Diabetic Australian Boy Undergoes Procedure to Receive Artificial Pancreas

A diabetic Australian boy recently underwent a procedure to be fitted with an artificial pancreas. The artificial pancreas is a kind of insulin pump that can track glucose levels in order to prevent low blood sugar levels. The boy, at just four years of age, was the first patient that to receive an artificial pancreas outside of a clinical trial.


The artificial pancreas works by acting in a similar manner to a real pancreas in order to detect when there are low levels of glucose in the blood. The pump then shuts off the supply of insulin 30 minutes before a hypoglycemic event is likely to occur. The device had first been tested during clinical trials at Princess Margaret Hospital for Children. The artificial pancreas is designed to help patients that have Type 1 diabetes. Type 1 diabetes is most common in children. The boy had been diagnosed with diabetes when he was only 22 months old.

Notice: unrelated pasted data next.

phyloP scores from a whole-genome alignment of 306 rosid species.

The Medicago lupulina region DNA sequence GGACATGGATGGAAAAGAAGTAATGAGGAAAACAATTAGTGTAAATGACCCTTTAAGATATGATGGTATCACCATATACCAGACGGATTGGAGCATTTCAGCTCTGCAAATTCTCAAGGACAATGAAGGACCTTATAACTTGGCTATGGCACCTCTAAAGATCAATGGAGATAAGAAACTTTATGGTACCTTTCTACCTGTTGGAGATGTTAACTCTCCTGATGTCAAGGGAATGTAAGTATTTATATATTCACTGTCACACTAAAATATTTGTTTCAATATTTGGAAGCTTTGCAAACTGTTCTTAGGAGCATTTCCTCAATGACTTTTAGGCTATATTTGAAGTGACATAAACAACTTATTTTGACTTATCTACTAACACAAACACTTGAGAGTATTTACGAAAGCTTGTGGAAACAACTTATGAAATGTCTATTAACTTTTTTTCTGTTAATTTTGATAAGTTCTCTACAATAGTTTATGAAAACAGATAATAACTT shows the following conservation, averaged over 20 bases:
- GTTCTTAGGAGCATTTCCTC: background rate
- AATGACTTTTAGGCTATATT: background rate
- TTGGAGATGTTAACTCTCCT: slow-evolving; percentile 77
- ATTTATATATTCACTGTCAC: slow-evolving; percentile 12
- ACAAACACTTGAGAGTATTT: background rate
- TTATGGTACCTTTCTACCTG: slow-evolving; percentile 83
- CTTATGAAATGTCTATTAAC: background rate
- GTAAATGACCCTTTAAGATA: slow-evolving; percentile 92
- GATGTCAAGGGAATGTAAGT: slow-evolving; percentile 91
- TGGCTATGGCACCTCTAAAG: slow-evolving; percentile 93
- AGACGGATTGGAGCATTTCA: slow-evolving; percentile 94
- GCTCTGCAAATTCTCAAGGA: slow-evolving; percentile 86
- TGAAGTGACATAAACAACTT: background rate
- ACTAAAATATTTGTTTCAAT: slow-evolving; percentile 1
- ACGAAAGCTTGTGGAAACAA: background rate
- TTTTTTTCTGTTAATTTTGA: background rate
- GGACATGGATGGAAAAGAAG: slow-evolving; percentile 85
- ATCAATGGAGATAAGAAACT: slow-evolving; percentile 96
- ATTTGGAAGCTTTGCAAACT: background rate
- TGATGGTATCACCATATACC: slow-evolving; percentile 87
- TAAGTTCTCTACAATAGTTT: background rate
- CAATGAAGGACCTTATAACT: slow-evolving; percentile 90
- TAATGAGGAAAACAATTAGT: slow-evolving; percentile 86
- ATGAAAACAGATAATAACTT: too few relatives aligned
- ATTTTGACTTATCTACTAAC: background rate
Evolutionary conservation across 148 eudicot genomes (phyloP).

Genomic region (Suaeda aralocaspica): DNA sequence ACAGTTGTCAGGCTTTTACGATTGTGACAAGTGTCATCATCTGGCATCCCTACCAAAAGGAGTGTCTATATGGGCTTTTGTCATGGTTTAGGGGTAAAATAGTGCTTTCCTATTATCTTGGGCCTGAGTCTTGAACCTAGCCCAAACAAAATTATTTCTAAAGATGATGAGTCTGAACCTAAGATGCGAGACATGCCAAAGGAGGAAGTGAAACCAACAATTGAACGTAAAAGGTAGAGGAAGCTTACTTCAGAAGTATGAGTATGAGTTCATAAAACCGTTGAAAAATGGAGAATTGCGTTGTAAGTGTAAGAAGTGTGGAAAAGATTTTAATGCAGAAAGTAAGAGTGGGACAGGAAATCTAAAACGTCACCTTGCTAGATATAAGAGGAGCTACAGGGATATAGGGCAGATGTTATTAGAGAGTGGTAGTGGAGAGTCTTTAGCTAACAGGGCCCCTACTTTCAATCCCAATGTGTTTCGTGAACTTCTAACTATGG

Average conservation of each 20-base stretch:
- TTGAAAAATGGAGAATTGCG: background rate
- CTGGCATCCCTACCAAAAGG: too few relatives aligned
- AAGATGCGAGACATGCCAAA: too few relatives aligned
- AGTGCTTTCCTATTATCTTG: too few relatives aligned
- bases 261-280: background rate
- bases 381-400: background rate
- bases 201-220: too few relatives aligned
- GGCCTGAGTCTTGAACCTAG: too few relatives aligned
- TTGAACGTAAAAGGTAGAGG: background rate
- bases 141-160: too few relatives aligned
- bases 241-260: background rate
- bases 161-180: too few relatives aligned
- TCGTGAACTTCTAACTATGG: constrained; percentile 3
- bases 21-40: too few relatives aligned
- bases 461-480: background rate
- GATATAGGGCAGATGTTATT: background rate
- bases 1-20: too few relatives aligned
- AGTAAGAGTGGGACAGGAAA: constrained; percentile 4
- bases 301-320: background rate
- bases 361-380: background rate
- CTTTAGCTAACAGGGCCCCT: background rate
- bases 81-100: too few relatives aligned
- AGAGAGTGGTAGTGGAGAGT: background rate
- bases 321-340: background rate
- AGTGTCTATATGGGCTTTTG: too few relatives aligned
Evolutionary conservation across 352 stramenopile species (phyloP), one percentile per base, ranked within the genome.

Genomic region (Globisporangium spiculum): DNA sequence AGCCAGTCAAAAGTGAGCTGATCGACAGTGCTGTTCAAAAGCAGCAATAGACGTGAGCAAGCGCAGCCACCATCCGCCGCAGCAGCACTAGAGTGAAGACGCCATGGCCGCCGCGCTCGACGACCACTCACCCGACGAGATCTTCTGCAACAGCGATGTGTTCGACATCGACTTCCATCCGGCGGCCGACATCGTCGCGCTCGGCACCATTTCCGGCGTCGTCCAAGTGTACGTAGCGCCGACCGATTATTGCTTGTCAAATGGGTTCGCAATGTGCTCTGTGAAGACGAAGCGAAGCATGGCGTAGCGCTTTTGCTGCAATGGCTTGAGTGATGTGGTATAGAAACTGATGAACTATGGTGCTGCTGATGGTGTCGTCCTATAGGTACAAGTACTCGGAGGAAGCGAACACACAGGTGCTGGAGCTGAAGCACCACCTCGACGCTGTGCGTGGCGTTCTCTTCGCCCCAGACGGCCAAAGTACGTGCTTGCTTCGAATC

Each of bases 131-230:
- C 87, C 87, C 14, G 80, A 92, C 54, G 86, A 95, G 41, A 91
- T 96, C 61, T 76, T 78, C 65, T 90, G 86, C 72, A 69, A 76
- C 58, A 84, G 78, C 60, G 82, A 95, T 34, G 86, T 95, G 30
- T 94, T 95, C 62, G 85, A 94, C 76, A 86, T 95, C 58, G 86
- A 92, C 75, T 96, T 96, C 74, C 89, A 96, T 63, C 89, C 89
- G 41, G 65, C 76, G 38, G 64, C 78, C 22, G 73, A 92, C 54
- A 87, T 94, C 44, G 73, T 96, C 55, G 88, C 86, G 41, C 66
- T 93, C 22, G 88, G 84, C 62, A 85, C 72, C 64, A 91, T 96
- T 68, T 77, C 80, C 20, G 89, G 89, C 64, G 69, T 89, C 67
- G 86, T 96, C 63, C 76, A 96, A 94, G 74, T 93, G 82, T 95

In the United States, the FDA issued guidelines on how to get approved to be fitted with an artificial pancreas back in 2012. These guidelines also covered information regarding testing the software of the device, the clinical study requirements and testing of the user interface.


According to Tim Jones, a professor at Princess Margaret Hospital for Children, the majority of hypoglycemic events occur during the nighttime while a person is sleeping. The device can prevent such events from occurring when the patient might be unaware by stopping insulin delivery.

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